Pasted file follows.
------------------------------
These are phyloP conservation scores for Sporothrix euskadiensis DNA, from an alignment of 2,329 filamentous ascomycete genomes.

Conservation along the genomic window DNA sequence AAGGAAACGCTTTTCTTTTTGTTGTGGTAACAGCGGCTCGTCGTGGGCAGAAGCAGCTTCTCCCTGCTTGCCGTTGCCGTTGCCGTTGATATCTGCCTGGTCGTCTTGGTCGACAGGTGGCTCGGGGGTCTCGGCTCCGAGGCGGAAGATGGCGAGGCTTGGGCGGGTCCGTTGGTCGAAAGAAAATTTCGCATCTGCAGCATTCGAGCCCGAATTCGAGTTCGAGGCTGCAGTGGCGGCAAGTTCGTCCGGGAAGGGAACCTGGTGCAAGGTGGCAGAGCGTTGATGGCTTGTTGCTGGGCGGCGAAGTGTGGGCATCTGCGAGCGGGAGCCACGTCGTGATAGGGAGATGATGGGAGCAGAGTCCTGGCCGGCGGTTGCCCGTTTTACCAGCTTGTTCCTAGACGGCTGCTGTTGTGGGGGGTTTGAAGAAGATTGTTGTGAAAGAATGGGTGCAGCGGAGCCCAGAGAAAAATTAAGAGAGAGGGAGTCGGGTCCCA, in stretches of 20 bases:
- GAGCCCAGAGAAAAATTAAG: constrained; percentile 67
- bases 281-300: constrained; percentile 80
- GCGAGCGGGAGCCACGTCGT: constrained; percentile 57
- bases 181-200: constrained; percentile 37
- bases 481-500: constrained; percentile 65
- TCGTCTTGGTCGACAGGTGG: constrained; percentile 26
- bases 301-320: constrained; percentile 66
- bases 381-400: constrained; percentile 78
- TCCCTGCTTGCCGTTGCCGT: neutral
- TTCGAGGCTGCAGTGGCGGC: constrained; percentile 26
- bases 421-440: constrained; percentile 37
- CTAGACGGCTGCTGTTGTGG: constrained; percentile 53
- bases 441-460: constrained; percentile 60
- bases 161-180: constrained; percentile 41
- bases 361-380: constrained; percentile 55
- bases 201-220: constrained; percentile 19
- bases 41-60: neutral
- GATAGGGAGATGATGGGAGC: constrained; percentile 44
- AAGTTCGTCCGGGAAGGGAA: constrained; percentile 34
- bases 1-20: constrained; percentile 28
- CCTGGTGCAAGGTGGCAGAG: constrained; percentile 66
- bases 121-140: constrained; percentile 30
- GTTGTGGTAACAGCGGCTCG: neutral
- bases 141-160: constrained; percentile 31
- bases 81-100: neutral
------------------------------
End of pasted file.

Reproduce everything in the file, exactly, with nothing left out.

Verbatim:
These are phyloP conservation scores for Sporothrix euskadiensis DNA, from an alignment of 2,329 filamentous ascomycete genomes.

Conservation along the genomic window DNA sequence AAGGAAACGCTTTTCTTTTTGTTGTGGTAACAGCGGCTCGTCGTGGGCAGAAGCAGCTTCTCCCTGCTTGCCGTTGCCGTTGCCGTTGATATCTGCCTGGTCGTCTTGGTCGACAGGTGGCTCGGGGGTCTCGGCTCCGAGGCGGAAGATGGCGAGGCTTGGGCGGGTCCGTTGGTCGAAAGAAAATTTCGCATCTGCAGCATTCGAGCCCGAATTCGAGTTCGAGGCTGCAGTGGCGGCAAGTTCGTCCGGGAAGGGAACCTGGTGCAAGGTGGCAGAGCGTTGATGGCTTGTTGCTGGGCGGCGAAGTGTGGGCATCTGCGAGCGGGAGCCACGTCGTGATAGGGAGATGATGGGAGCAGAGTCCTGGCCGGCGGTTGCCCGTTTTACCAGCTTGTTCCTAGACGGCTGCTGTTGTGGGGGGTTTGAAGAAGATTGTTGTGAAAGAATGGGTGCAGCGGAGCCCAGAGAAAAATTAAGAGAGAGGGAGTCGGGTCCCA, in stretches of 20 bases:
- GAGCCCAGAGAAAAATTAAG: constrained; percentile 67
- bases 281-300: constrained; percentile 80
- GCGAGCGGGAGCCACGTCGT: constrained; percentile 57
- bases 181-200: constrained; percentile 37
- bases 481-500: constrained; percentile 65
- TCGTCTTGGTCGACAGGTGG: constrained; percentile 26
- bases 301-320: constrained; percentile 66
- bases 381-400: constrained; percentile 78
- TCCCTGCTTGCCGTTGCCGT: neutral
- TTCGAGGCTGCAGTGGCGGC: constrained; percentile 26
- bases 421-440: constrained; percentile 37
- CTAGACGGCTGCTGTTGTGG: constrained; percentile 53
- bases 441-460: constrained; percentile 60
- bases 161-180: constrained; percentile 41
- bases 361-380: constrained; percentile 55
- bases 201-220: constrained; percentile 19
- bases 41-60: neutral
- GATAGGGAGATGATGGGAGC: constrained; percentile 44
- AAGTTCGTCCGGGAAGGGAA: constrained; percentile 34
- bases 1-20: constrained; percentile 28
- CCTGGTGCAAGGTGGCAGAG: constrained; percentile 66
- bases 121-140: constrained; percentile 30
- GTTGTGGTAACAGCGGCTCG: neutral
- bases 141-160: constrained; percentile 31
- bases 81-100: neutral